After all, the argument went, they faced the risk of voters firing them — making it a more perilous career. And state lawmakers and Cook County officials had beefed-up pensions.
In 1997, the DuPage Republican power structure was well-positioned to make it happen.
Philip pushed for a special commission to sort through all the pension sweeteners proposed during a strong economy. DuPage County Treasurer John Novak was appointed to the group that ultimately recommended something called the Elected County Officials or ECO plan.
It was quite a deal.
Instead of working 40 years for a pension of 75 percent of their pay, elected officials could work only 20 — for 80 percent.
Better yet, the 80 percent calculation would be based on the last paycheck, not an average of the last four years, like most government workers. So late-career pay hikes spiked pension checks even higher.
Better still, elected officials didn't have to stay in office 20 years — just work in government for that time. Even years spent as, say, a lifeguard would count.
The boost wasn't painless for officials: They had to contribute 7.5 percent of their pay toward the pension, instead of the usual 4.5 percent.
But most of the extra costs were borne by county taxpayers. A specific price tag wasn't pegged to the plan, but a rough analysis told lawmakers the cost "could be significant."
That bothered three commission members: two Republican lawmakers and AFSCME's Scheff. They tried to kill what Scheff called a "windfall pension." But they were outvoted, and the commission recommended that lawmakers pass ECO. The proposal showed up in a 120-plus-page package of pension boosts for employees ranging from teachers to prison guards.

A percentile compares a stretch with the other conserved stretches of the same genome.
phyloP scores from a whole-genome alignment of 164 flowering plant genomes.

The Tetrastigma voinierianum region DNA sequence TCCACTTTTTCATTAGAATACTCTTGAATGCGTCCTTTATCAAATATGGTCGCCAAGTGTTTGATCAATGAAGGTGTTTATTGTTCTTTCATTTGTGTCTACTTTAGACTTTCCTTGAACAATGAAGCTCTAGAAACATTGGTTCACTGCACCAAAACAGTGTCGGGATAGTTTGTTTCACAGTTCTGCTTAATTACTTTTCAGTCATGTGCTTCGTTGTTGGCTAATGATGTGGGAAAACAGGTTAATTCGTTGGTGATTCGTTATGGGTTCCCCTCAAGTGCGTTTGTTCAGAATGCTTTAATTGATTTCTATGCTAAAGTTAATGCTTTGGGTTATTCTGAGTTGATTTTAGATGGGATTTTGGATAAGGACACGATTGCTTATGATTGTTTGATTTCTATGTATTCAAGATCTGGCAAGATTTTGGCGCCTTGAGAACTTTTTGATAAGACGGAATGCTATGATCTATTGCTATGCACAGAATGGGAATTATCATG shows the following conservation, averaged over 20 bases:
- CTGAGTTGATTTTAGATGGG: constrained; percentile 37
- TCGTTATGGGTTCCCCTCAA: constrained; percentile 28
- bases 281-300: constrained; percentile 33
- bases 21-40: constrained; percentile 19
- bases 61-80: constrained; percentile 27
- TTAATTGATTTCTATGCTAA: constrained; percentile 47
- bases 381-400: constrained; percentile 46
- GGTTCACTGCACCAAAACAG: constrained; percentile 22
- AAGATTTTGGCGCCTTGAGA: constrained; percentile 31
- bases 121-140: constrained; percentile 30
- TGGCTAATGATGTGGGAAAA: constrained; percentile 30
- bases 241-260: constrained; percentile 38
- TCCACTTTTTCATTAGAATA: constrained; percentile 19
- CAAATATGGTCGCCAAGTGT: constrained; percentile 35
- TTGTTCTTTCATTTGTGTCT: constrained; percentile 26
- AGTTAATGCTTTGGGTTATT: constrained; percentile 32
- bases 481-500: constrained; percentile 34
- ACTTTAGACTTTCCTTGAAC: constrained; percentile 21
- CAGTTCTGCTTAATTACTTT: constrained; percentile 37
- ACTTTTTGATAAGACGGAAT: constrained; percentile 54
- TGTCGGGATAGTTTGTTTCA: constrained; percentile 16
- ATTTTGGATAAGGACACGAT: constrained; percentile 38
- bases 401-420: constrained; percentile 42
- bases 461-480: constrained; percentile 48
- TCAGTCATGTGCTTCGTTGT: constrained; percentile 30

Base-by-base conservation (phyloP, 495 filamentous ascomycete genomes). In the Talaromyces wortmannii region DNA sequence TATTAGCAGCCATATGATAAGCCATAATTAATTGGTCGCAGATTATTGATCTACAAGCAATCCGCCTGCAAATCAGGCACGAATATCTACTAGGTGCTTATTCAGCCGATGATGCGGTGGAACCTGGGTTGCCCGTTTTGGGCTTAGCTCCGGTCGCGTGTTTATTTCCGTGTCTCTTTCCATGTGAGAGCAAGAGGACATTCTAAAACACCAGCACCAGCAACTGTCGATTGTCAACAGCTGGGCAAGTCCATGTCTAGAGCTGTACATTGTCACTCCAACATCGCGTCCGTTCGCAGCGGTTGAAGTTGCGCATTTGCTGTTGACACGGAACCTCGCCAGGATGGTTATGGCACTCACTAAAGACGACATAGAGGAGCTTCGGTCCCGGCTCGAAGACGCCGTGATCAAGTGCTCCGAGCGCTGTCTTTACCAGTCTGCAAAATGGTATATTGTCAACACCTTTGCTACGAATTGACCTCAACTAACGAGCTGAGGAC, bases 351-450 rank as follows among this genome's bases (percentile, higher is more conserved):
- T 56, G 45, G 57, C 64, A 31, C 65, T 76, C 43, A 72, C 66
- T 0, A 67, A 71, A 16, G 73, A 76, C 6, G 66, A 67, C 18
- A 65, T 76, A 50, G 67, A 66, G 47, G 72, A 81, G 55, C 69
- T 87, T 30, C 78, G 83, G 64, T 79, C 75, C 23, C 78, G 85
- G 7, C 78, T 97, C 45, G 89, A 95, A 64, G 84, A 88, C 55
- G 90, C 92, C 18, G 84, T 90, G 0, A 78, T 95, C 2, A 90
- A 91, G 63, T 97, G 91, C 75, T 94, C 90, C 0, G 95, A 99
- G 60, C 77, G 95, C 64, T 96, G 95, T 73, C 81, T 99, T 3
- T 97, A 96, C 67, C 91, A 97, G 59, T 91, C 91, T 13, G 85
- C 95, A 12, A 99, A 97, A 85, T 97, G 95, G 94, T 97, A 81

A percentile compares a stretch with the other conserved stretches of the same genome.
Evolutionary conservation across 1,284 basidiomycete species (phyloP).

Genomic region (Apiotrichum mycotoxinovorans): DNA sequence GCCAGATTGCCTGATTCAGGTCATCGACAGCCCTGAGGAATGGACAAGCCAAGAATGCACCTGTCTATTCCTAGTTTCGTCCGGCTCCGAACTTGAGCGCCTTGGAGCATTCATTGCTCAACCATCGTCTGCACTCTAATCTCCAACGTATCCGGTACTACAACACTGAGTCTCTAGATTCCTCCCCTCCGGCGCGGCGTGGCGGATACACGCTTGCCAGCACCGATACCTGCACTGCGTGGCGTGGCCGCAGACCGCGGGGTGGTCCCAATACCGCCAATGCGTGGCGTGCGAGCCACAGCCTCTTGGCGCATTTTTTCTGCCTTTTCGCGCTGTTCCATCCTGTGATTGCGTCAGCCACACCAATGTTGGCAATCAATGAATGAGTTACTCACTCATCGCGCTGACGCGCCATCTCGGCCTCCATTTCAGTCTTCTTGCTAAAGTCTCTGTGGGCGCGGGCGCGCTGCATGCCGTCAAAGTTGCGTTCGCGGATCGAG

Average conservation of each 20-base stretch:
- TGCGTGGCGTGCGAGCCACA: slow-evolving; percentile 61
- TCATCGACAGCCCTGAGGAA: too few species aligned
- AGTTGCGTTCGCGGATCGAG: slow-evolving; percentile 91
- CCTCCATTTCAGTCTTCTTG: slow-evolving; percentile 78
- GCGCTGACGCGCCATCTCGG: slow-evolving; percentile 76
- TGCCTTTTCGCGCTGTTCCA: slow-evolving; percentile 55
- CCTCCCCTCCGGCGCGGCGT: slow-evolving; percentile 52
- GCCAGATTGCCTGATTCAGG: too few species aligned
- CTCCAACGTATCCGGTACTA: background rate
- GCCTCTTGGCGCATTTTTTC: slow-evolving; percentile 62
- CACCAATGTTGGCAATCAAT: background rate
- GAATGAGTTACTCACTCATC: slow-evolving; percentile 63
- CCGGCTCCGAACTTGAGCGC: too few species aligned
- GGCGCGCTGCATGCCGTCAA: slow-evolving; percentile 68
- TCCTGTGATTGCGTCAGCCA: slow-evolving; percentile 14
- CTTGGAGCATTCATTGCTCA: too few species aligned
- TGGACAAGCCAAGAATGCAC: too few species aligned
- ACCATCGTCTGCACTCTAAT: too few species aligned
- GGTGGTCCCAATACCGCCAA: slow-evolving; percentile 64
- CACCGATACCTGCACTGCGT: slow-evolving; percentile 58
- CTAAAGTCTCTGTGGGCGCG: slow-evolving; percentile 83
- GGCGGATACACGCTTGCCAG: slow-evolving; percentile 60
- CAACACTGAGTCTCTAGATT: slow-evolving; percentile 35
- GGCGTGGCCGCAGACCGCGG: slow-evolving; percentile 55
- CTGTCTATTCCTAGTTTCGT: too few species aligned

It had something in it for Democrats and Republicans alike. The bill's Senate sponsor told his colleagues the array of perks wouldn't cost the state a dime.
The legislation passed the Senate 55-2.
It moved to the House, where noise from chatty lawmakers drowned out a brief discussion of the proposal. Before the vote, one lawmaker invited everyone to the front of the chamber for a slice of birthday cake.
It passed 105-10.
Gov. Jim Edgar soon signed it into law, but there was one catch: County Boards had to approve the pension perk. After all, taxpayers in those counties would foot the bill for generations to come.
That's when a real debate emerged, and in DuPage County, Maio found himself at the center of it.
By the late 1990s, Maio had developed a reputation as the board's budget expert. He led contentious land preservation efforts and complicated flood-control projects. Maio said he once saved the county millions by using reservoir dirt to redo a public golf course, instead of trucking it farther to a landfill.
But in 1998, he had to take a stand on a controversial perk for himself.
More than half of Illinois' counties, including Will, had voted to join the ECO plan. But others questioned the costs. Lake and Kane voted the idea down. McHenry took a pass.
DuPage officials estimated the perk would cost $300,000 extra a year. Maio told the Tribune at the time that he would support it only if "it's in the long-term interests of the taxpayers."